Using Filters to Mix Music

Ableton Lowpass FilterBy Arthur Andersson

Although it’s possible to create a decent mix without any filters at all, they are sometimes very useful. In addition they can be used to change the fundamental character of a sound, rather than just boosting or cutting certain regions to make small adjustments. But how do filters really work?

Most mixers are equipped with a filter section which has a bass, mid and high frequency region that you may boost or cut. In many cases there’s one knob for the bass, one for the high frequencies (treble) and one or two knobs for the middle region(s).

If the filters have one knob for the bass, one for the treble and two knobs for the mid range then you cannot choose exactly which bass frequencies that should be boosted or attenuated, nor which treble frequencies these knobs should boost or damp.

Instead the bass knob works as a low-pass filter which cuts at a fixed frequency , for example 100 Hz, and then adds or subtracts the result to or from the original sound. The treble knob works like a high-pass filter which cuts at a fixed frequency , for example 10000 Hz, and then adds or subtracts the result to or from the original sound. The mid frequencies can sometimes be adjusted both in terms of which frequency band that should be boosted or attenuated and how much. Or they work on a fixed frequency region, which is neither bass or treble, but somewhere in between.

Pros usually need to sweep not only the mid range frequency, but also the bass and treble frequencies. However, that doesn’t necessarily mean your mixing desk (or mixing software) must be equipped with such filters, to work like the pros. You can use external filter modules (or plug-ins), such as equalizers, to achieve the same result.

What newbies often forget is that filters, such as the bass and treble knobs adjust the volume. Yes, the volume. The bass knob, for example, is used to decide how many dB you should boost or cut in the bass region. Moving the knob to the left cuts a certain amount of dB. Moving it to the right boosts a number of dB in the bass region. Thus it boosts or cuts the volume in the bass region.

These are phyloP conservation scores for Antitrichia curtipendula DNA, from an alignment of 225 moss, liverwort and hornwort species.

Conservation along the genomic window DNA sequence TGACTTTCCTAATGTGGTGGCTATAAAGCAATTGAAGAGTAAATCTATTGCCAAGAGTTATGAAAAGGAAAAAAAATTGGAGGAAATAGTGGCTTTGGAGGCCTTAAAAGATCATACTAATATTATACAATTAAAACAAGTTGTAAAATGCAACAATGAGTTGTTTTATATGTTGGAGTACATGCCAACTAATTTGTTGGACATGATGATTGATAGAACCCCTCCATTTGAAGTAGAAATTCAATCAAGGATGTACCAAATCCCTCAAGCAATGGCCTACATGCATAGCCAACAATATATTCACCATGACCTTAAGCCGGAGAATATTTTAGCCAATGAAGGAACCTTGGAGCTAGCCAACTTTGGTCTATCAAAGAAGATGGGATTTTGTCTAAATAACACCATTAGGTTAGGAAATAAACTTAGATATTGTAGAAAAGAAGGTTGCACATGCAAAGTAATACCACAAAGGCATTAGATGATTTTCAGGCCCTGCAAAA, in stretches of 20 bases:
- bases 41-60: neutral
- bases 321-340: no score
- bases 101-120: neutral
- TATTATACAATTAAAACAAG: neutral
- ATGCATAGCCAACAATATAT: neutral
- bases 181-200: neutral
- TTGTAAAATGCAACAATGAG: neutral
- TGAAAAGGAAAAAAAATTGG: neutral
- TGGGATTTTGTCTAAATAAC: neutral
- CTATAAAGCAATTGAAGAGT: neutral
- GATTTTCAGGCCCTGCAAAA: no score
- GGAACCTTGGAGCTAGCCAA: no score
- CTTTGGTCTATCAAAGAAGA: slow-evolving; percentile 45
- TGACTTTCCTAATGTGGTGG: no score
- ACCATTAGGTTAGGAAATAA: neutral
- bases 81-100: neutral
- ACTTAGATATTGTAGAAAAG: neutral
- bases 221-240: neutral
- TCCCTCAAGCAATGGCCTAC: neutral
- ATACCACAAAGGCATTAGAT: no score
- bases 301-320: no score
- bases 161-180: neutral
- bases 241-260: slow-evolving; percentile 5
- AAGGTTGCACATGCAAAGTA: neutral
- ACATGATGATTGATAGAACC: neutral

If you check the marks on the bass knob and move it 6 dB to the right, then you will increase the volume on that track with 6 dB, but only in the bass region. Consequently, filter changes result in volume changes, but only in certain frequency regions.

Boosting the bass with 6 dB means that the volume will increase although you didn’t touch the volume slider. Assume that you have decided to use an almost perfect a slap bass sound, but you want to adjust it. Then you might notice that you get almost the same effect by turning the filter’s knob as you would by turning the mixing desk’s volume slider. That’s because the slap bass sound contains bass frequencies only (well, almost). So if you’re using filters to the change the color of the sound you might boost or cut a lot of the volume on that track just by turning a filter knob.

The two knobs for the middle region allows you to choose the frequency (knob 1) and how much that frequency region should be boosted or cut (knob 2). It’s the same here with these knobs and with the treble knob as with the bass knob. If you’re using an instrument on that track which has its frequency content concentrated to the mid region, then boosting and cutting the mid region will have almost the same effect as moving the volume slider on that track, so be careful.

A common mistake is to boost only. That is to tweak the amount knob to the right all the time. But filters are indeed used to remove frequencies as well. Sometimes if you feel that you need to filter a sound, it can be useful to try cutting a couple of dB somewhere, rather than boosting. The snare drum is such an example. Often it takes far too much space in the mix, because it contains a lot of high frequency content, in its unfiltered state. Cutting the high frequency content of the snare drum can make it “sit better” in the mix, blending in with, say, the vocals or other instruments. It becomes more subtle.

So when should you boost the filter and when should you cut frequencies? Well, there are a couple of easy answers. Microphone hum should of course be cut away using the bass filter. Some mixers even has a low frequency filter, which is a button rather than a knob. It cuts say 12 or 24 dB between 0 and 50Hz, to get rid of hum.

But there are other situations when it’s more difficult to judge whether you should boost an instrument in the high region or cut another. One rule of thumb though is to balance the filtering almost the same way as you balance the panning. You cannot just boost all the tracks in the high frequency regions. It’s pointless. It’s the differences which create the result. The problem is often that two tracks are too similar and something needs to be done about it. Thus boosting both of them won’t make much of a difference, but cutting one of the tracks with say 3 dB and boosting the other in another frequency region with, say, 3 dB can make a difference.